Update 2020-05-23: I thought about this some more, and I've decided to delete the hash entry and remove the key from the "allowed keys", unless that key is also specified in @allowed_keys. This allows the user to keep the typo prevention by default, but also optionally keep the key in the hash, for example in case they want to write a custom getter/setter. I just released v0.08 with this change, thank you!

Re: Converting Hashes to Objects
by 1nickt (Abbot) on May 17, 2020 at 14:31 UTC

    Hi Hauke, does this differ from Hash::AsObject (which is usually in my stack)?


    The way forward always starts with a minimal test.
      does this differ from Hash::AsObject

      Yes, since that uses AUTOLOAD, which means it doesn't provide full typo prevention:

      use Hash::AsObject; my $h = Hash::AsObject->new( foo => "bar" ); print $h->fOo, "\n"; # warning about undef use Util::H2O; my $o = h2o { foo => "bar" }; print $o->fOo, "\n"; # dies

      Plus Util::H2O has the extra goodies like custom methods that I wrote about.

        Interesting, thanks! I noticed after your reply that it's not possible to use Hash::AsObject with L in one-liners (which I hadn't tried, I think); I imagine because of dueling AUTOLOAD trickery.

        $ perl -ML -wE 'my $h = Hash::AsObject->new( foo => "bar" ); say $h->f +oo' Can't locate foo.pm in @INC (you may need to install the foo module)
        😞

        I am usually under strictures(2) to catch typos, so it's not usually a feature I need in packages:

        $ perl -MHash::AsObject -wE 'my $h = Hash::AsObject->new( foo => "bar" + ); say $h->f0o; say 42' Use of uninitialized value in say at -e line 1. 42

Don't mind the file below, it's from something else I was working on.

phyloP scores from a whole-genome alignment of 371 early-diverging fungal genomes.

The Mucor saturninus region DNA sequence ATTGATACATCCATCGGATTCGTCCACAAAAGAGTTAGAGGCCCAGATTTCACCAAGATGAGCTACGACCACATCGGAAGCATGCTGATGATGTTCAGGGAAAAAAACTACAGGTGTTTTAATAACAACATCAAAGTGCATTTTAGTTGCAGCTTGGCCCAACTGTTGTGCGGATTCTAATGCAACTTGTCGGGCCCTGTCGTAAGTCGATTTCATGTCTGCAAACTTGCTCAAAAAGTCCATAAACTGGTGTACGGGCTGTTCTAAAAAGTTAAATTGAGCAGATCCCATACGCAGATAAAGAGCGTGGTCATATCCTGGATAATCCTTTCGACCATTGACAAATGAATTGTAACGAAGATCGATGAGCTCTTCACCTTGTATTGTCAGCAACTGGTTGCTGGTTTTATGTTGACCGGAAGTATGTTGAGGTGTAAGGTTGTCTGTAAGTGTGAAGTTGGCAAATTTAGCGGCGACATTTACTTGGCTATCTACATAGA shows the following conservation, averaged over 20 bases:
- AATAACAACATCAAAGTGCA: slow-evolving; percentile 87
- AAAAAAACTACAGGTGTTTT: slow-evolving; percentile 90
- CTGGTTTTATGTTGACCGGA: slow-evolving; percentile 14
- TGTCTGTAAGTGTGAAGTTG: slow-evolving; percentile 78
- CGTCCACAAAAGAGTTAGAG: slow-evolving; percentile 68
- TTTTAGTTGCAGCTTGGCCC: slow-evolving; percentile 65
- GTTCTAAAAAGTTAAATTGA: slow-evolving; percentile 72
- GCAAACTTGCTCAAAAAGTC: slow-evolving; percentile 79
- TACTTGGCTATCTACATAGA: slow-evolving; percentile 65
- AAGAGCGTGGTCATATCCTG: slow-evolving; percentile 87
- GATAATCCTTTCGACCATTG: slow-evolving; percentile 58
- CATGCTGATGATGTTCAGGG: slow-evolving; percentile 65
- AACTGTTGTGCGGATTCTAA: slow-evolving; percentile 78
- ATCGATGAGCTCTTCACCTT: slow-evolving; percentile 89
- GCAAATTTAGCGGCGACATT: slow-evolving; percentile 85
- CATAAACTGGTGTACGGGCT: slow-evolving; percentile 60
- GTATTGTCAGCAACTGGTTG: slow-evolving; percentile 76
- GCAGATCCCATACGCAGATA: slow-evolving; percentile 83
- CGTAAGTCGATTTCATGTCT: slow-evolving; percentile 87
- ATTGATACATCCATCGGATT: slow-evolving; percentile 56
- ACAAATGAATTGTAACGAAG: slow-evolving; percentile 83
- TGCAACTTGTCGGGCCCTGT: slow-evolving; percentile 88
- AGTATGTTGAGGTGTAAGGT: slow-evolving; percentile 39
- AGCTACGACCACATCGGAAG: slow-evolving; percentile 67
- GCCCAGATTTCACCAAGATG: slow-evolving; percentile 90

$ perl -MHash::AsObject -Mstrictures=2,1 -wE 'my $h = Hash::AsObject-> +new( foo => "bar" ); say $h->f0o; say 42' Use of uninitialized value in say at -e line 1.

        Thanks!


        The way forward always starts with a minimal test.
Re: Converting Hashes to Objects
by bliako (Prior) on May 18, 2020 at 10:30 UTC

    yet another useful module (yaum!)

    I often miss Java's standard object methods toString, equals, compareTo, perhaps serialise. But if you do implement these you are building a Class builder I guess. A (more) standardised class builder.

    Another thought is to provide a *safe and proper* way to convert from a string representation of a perl data structure(pds) to pds via an object: fromString or deserialise. BUT AGAIN, that's moving away from keeping it all simple and compact and risk offering something that's already out there. The plus point is that you are setting a standard. Which may be against Perl spirit (edit: i mean my suggestions)?

      Thanks :-)

      I often miss Java's standard object methods toString, equals, compareTo, perhaps serialise.